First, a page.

If you look closely, you can spot an AgForestry graduate. And if you know a recent graduate, you are no doubt amazed and impressed with the transformation that occurred before your eyes. Graduates emerge as different people. As they should, after a highly competitive selection process, seminars covering 18 months, and at least 58 days of required time and attendance. Astonishingly, the cost to a participant is just $6,000. The actual cost is over $40,000 — offset by contributions from grants, alumni and other stakeholders who value leadership. The total investment in each class is $750,000. 

The Agriculture and Forestry Education Foundation, which oversees the AgForestry Leadership Program, looks for production candidates — key or up-and-coming decision-makers from farming, forestry, fishing or natural resource entities or who spend their time in hands-on activities. Agriculture, forestry and natural resources include producers (farmer, forester and fisher), processor/shippers, and marketing/salespeople. It also includes education, law, finance, insurance and government agencies who serve the natural resources sector. Those in fields such as the environment, media, research, labor and public relations who demonstrate strong connections to natural resource industries are also considered. 

Applications for Class 44 will be accepted until April 30. The first seminar is set to start in October at Washington State University. To learn more, there are Q&A sessions on Wednesday, April 6 from 10–11 a.m. and the last one is Monday, April 18 from 1-2 p.m.

To learn more or to start the application process, go to:

To invest in future leaders, go to:

We cultivate leaders.

Scholarship opportunity for high school seniors studying forestry

The Washington State Sustainable Forestry Initiative® (SFI) Implementation Committee (WASIC) is accepting scholarship applications from students pursuing an education in forestry or natural resources.

The scholarship is available to high school seniors who will be attending full-time (at least 12 units) during the 2022-23 school year, a forestry or natural resource program at one of the following schools:
• University of Washington, Seattle
• Washington State University, Pullman
• Green River Community College
• Spokane Community College
• Grays Harbor College
or any SAF-accredited forestry or natural resource program.

Complete and return the following application form to WASIC postmarked no later than April 1, 2022. The successful applicant will be notified in early June. Electronic application forms are available on the Washington SIC website: Applications must be submitted in paper form to the address on the application.

The mission of the Washington State SFI Implementation Committee is to promote and foster an understanding of the Sustainable Forestry Initiative and to promote sustainable forestry practices on all forestlands in the state.

The current core priorities for the WASIC are to:
• Establish criteria and identify delivery mechanisms for contractor (e.g. logger) and forester training;
• Establish protocols for addressing inconsistent practices;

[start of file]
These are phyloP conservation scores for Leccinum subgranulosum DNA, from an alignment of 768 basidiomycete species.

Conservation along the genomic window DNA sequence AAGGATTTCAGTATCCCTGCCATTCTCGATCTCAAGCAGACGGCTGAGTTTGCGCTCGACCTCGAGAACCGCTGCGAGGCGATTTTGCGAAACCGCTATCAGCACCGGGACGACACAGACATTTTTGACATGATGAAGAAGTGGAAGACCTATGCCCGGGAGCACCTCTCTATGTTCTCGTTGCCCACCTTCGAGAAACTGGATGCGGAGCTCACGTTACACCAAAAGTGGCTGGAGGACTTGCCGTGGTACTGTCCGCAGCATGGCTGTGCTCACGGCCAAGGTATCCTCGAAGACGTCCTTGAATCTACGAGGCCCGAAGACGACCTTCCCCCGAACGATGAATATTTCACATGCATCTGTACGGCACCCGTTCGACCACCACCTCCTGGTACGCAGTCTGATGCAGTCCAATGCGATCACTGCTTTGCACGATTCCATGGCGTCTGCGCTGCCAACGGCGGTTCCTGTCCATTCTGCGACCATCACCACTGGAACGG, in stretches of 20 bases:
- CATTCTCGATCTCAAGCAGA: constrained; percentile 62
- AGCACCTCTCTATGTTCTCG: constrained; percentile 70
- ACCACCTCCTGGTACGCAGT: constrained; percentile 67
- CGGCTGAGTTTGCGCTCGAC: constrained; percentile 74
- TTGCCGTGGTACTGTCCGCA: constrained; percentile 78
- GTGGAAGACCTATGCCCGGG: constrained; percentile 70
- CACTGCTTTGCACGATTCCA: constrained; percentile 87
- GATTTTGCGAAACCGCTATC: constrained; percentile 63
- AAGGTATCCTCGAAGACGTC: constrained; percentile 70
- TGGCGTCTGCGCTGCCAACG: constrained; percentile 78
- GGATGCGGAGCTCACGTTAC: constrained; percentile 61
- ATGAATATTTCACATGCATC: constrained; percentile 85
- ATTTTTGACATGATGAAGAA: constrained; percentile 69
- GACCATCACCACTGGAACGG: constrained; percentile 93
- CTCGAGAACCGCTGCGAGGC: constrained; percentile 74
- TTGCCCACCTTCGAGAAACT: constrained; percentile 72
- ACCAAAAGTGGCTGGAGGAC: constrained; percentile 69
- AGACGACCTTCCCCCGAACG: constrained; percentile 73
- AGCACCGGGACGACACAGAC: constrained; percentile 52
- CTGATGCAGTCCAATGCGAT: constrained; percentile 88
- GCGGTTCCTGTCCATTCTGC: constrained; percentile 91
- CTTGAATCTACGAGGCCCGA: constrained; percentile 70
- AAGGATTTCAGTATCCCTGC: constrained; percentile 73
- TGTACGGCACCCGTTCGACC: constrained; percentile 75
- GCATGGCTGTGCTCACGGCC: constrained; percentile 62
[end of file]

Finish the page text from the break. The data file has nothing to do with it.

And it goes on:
• Focus landowner outreach efforts on education and technical assistance;
• Focus public outreach efforts on increasing SFI program recognition and support among local opinion
leaders and forestry professionals;
• Protect the integrity of the SFI program;
• Support the efforts of state and federal agencies to report harvest and regeneration statistics.

WSSAF Foundation Scholarship Now Open

WSSAF is accepting scholarship applications from students pursuing a degree in forestry. The scholarship is available to individuals who will be attending full time during the 2022–23 school year a forestry program at one of the following schools:

  • University of Washington, Seattle
  • Washington State University, Pullman
  • Green River College
  • Spokane Community College
  • Grays Harbor College
  • Washington State residents attending an SAF-accredited program (outside of Washington State) in professional forestry or forest technology

The application must be sponsored by a member of the SAF. Applications are due by March 1, 2022.

To learn more about the scholarship and to download the application, visit

OSAF Member Shaun Harkins is 2021 Fellow Award winner

During the 2021 Society of American Foresters National Convention, OSAF member Shaun Harkins, CF, received the Fellow Award from the Society of American Foresters.

Shaun is a timber sale contract administrator forester with the Bureau of Land Management; he has also worked for Weyerhaeuser, Plum Creek, and International Paper. He is chair of the Coos SAF Chapter and has served on the Oregon Department of Forestry’s Southwest Oregon Regional Forest Practices Committee.

Congratulations Shaun for outstanding contributions and service to the Society of American Foresters and the forestry profession!

Recognizing the Veterans in Our Community

On this day, we want to thank all of the Veterans that served our country, along with their families.  Without your sacrifice, we would not have the freedoms we do today.  We are honored and lucky to have you as part of Washington’s forestry community. 

Washington State Society of American Foresters

Upcoming Western Forester to feature AKSAF member

In the fall issue of the Western Forester, William Putman, CF, shares his experiences as a consultant forester with the Tanana Chiefs Conference. Stay tuned for the issue, which will be out soon!

Samantha Chang recognized as District 1 Field Forester

Each year the Society of American Foresters honors one member from each of the 11 SAF voting districts with the Presidential Field Forester Award for 2021. This award recognizes foresters who have dedicated their professional careers to the application of forestry using sound scientific methods and adaptive management strategies. 
This year, WSSAF member Samantha Chang was recognized for her achievements! Samantha is the chair of the North Puget Sound SAF chapter and previously served as secretary for WSSAF.

WOWNET is featured in Western Forester

Did you know that WOWNet, the nationwide Women Owning Woodlands Network, began in Oregon? Check out the latest Western Forester to learn more.